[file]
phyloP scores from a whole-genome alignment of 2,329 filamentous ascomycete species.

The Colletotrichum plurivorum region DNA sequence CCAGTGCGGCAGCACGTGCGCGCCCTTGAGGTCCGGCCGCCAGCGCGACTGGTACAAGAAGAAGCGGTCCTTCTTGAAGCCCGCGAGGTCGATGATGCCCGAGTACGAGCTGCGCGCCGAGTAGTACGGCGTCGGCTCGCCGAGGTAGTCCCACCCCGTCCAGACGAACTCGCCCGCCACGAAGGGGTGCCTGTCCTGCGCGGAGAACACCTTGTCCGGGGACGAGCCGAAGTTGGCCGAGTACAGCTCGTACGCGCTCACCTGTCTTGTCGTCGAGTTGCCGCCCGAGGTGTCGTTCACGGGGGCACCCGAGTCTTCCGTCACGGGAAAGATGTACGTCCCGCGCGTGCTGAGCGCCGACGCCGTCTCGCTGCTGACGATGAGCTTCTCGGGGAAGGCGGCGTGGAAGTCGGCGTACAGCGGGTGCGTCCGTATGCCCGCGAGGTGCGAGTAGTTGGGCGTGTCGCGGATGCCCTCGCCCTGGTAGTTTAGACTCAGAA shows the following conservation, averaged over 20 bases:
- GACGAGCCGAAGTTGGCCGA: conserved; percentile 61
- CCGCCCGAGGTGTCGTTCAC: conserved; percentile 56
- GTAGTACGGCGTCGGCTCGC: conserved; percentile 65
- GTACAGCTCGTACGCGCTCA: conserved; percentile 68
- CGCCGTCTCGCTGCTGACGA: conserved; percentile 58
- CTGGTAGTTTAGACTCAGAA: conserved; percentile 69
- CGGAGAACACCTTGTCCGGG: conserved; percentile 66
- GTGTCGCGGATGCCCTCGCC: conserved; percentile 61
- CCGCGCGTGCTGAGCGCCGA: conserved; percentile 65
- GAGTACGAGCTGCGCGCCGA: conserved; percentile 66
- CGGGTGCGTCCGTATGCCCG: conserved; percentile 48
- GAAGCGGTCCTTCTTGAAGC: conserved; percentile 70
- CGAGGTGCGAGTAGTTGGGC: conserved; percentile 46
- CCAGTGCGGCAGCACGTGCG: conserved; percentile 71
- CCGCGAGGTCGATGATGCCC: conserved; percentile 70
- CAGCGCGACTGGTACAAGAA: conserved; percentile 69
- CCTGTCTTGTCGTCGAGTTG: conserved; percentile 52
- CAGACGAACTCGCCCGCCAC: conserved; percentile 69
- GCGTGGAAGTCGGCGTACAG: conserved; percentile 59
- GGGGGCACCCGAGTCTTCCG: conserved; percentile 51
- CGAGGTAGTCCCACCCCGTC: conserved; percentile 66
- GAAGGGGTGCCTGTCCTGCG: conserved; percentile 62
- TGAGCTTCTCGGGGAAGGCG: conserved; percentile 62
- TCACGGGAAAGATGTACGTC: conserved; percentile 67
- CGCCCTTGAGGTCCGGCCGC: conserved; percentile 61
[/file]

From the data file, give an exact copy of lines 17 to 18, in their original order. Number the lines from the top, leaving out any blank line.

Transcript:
- CCGCGAGGTCGATGATGCCC: conserved; percentile 70
- CAGCGCGACTGGTACAAGAA: conserved; percentile 69